Document Detail


Levels of excess infant deaths attributable to maternal smoking during pregnancy in the United States.
MedLine Citation:
PMID:  14682499     Owner:  NLM     Status:  MEDLINE    
Abstract/OtherAbstract:
OBJECTIVES: The objectives of the study were: 1) To determine the risk of infant mortality associated with prenatal cigarette smoking; 2) To assess whether the relationship, if existent, was dose-dependent; 3) To explore the morbidity pathway that explains the effect of tobacco smoke on infant mortality, and 4) to compute excess infant deaths attributable to maternal smoking in the United States. METHODS: Retrospective cohort study on 3,004,616 singleton live births that occurred in 1997 in the United States using the US national linked birth/infant death data. Excess infant deaths due to maternal smoking were computed using the population-attributable risk (PAR). RESULTS: Overall, 13.2% of pregnant women who delivered live births in 1997 smoked during pregnancy. The rate of infant mortality was 40% higher in this group as compared to nonsmoking gravidas (P < 0.0001). This risk increased with the amount of cigarettes consumed prenatally in a dose-dependent fashion (p for trend < 0.0001). Small-for-gestational age rather than preterm birth is the main mechanism through which smoking causes excess infant mortality. We estimated that about 5% of infant deaths in the United States were attributable to maternal smoking while pregnant, with variations by race/ethnicity. The proportion of infant deaths attributable to maternal smoking was highest among American Indians at 13%, almost three times the national average. If pregnant smokers were to halt tobacco use a total of 986 infant deaths would be averted annually. CONCLUSIONS: Smoking during pregnancy accounts for a sizeable number of infant deaths in the United States. This highlights the need for infusion of more resources into existing smoking cessation campaigns in order to achieve higher quit rates, and substantially diminish current levels of smoking-associated infant deaths.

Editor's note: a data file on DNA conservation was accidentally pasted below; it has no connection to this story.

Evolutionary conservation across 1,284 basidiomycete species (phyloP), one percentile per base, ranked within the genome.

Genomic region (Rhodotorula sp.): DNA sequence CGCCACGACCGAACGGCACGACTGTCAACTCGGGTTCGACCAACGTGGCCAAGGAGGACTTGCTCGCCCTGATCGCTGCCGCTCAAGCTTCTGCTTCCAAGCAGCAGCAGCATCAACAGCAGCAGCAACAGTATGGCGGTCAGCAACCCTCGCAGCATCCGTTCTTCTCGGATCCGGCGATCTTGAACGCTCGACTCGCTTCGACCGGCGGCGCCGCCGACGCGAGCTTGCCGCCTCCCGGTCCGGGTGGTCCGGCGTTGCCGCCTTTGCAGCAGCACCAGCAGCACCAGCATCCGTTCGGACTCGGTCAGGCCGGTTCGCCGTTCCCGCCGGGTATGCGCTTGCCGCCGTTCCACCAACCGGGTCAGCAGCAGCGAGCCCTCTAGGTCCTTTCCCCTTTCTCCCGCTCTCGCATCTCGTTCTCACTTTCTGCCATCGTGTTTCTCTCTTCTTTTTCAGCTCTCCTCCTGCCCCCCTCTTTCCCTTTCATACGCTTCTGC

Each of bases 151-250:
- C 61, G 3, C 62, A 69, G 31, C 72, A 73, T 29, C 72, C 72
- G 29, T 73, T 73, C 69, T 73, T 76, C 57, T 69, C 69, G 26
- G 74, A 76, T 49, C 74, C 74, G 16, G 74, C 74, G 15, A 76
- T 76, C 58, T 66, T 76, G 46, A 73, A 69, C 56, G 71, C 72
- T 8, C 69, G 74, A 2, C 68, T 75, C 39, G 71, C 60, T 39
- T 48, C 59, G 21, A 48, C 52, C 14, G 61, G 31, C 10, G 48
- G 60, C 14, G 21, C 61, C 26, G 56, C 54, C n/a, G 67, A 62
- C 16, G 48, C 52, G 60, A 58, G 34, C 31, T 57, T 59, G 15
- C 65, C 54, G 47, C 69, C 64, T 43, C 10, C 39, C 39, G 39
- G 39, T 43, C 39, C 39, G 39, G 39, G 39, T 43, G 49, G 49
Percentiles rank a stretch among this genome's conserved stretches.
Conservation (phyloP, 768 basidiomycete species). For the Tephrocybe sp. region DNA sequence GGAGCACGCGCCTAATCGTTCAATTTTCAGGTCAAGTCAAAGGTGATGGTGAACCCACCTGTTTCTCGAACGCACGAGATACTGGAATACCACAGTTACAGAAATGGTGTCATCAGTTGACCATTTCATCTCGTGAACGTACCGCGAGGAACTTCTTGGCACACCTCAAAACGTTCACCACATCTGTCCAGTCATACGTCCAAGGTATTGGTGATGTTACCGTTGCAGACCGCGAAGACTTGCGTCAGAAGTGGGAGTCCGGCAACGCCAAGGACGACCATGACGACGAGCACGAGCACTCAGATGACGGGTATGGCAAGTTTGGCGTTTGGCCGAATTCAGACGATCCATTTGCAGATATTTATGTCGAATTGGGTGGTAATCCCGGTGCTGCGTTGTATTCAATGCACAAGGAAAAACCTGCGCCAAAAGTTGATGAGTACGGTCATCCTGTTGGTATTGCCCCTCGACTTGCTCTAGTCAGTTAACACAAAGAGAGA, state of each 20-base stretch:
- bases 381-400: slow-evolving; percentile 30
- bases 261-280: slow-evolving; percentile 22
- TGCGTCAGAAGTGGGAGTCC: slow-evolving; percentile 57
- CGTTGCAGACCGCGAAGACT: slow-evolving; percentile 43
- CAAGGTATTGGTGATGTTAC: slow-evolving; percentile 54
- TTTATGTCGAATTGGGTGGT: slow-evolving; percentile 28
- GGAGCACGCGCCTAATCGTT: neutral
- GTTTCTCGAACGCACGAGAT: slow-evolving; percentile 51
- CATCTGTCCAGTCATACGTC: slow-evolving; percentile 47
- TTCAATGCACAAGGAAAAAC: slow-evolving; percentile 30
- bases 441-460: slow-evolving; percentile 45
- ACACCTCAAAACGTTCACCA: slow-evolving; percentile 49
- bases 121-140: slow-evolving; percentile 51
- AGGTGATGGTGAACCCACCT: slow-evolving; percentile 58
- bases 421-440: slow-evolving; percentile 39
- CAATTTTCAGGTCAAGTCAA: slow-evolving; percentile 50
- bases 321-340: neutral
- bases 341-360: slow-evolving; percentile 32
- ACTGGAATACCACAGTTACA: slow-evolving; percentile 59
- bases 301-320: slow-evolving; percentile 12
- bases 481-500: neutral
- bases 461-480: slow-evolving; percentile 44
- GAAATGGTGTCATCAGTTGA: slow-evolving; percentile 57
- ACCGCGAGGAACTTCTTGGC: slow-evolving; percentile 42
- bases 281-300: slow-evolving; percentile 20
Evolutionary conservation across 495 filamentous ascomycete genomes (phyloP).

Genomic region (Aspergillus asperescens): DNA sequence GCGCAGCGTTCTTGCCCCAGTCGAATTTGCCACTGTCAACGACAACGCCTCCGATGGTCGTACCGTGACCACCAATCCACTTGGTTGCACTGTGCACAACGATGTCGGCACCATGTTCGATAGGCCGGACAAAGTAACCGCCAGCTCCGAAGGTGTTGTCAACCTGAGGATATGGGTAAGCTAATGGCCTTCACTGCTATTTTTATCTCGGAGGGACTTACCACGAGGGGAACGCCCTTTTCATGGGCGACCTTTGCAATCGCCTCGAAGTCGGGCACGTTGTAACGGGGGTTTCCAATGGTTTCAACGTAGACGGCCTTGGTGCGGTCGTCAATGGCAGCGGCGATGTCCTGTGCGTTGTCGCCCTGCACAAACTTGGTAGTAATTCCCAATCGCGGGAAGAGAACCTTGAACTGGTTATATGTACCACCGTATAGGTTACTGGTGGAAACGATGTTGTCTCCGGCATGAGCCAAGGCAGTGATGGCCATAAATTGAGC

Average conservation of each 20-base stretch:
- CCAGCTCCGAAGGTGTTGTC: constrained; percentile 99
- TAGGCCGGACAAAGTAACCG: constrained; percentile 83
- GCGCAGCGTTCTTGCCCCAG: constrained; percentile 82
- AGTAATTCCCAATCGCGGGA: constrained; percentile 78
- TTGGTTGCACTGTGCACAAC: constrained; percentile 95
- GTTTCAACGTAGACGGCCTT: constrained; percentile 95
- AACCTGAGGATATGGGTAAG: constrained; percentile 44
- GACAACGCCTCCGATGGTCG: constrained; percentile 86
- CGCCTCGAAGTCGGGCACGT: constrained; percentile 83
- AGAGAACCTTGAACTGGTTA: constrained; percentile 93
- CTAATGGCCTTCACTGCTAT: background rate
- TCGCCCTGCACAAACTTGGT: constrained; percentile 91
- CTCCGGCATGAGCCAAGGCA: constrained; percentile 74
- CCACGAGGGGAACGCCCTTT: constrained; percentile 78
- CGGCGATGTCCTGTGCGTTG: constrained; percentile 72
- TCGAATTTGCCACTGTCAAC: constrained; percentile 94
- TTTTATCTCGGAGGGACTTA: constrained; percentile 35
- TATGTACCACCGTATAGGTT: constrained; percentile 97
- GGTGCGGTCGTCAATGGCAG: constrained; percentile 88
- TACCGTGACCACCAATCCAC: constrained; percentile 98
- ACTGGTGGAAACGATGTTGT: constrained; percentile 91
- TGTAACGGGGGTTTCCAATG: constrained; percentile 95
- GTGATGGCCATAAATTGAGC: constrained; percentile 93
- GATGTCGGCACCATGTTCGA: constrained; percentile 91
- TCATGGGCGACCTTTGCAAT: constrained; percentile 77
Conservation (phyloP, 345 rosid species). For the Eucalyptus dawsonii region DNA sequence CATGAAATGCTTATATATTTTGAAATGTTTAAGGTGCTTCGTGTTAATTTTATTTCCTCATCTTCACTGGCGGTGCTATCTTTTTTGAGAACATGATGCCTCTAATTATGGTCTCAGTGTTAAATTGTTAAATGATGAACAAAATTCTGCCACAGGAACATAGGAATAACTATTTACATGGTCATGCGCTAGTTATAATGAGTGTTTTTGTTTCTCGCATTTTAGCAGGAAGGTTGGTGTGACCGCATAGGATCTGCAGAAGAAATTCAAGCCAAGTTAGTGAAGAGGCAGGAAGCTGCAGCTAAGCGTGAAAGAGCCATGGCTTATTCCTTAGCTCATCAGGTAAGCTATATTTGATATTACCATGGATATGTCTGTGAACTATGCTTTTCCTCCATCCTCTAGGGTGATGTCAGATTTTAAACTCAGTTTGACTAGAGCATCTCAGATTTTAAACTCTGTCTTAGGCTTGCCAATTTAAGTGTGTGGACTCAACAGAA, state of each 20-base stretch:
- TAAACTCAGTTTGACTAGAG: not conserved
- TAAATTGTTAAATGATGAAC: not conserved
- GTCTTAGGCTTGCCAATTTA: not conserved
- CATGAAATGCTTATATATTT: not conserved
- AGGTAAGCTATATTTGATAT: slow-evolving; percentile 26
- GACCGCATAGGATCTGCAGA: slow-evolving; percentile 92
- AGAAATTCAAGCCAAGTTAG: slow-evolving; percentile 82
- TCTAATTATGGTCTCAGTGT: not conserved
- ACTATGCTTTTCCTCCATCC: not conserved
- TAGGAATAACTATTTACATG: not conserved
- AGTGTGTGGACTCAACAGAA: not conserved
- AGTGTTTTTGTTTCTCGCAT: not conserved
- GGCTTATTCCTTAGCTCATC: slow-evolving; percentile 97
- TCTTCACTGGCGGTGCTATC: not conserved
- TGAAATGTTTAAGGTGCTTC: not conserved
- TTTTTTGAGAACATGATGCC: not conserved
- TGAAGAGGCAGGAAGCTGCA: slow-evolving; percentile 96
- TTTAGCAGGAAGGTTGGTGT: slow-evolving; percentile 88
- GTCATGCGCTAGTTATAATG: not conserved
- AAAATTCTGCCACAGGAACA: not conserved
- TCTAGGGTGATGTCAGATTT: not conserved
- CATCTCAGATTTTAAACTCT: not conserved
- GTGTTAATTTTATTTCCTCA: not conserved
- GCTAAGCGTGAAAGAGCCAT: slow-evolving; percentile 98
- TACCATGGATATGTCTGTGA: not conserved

Authors:
Hamisu M Salihu; Muktar H Aliyu; Bosny J Pierre-Louis; Greg R Alexander
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Publication Detail:
Type:  Journal Article; Research Support, Non-U.S. Gov't    
Journal Detail:
Title:  Maternal and child health journal     Volume:  7     ISSN:  1092-7875     ISO Abbreviation:  Matern Child Health J     Publication Date:  2003 Dec 
Date Detail:
Created Date:  2003-12-19     Completed Date:  2004-04-15     Revised Date:  2006-11-15    
Medline Journal Info:
Nlm Unique ID:  9715672     Medline TA:  Matern Child Health J     Country:  United States    
Other Details:
Languages:  eng     Pagination:  219-27     Citation Subset:  IM    
Affiliation:
Department of Maternal and Child Health, University of Alabama at Birmingham, Birmingham, Alabama 35294, USA. hsalihu@uab.edu
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MeSH Terms
Descriptor/Qualifier:
Adolescent
Adult
Chi-Square Distribution
Female
Humans
Infant
Infant Mortality*
Infant, Newborn
Logistic Models
Pregnancy
Pregnancy Complications / epidemiology,  prevention & control
Prevalence
Retrospective Studies
Risk Assessment
Smoking / adverse effects*,  epidemiology
Statistics, Nonparametric
United States / epidemiology

From MEDLINE®/PubMed®, a database of the U.S. National Library of Medicine


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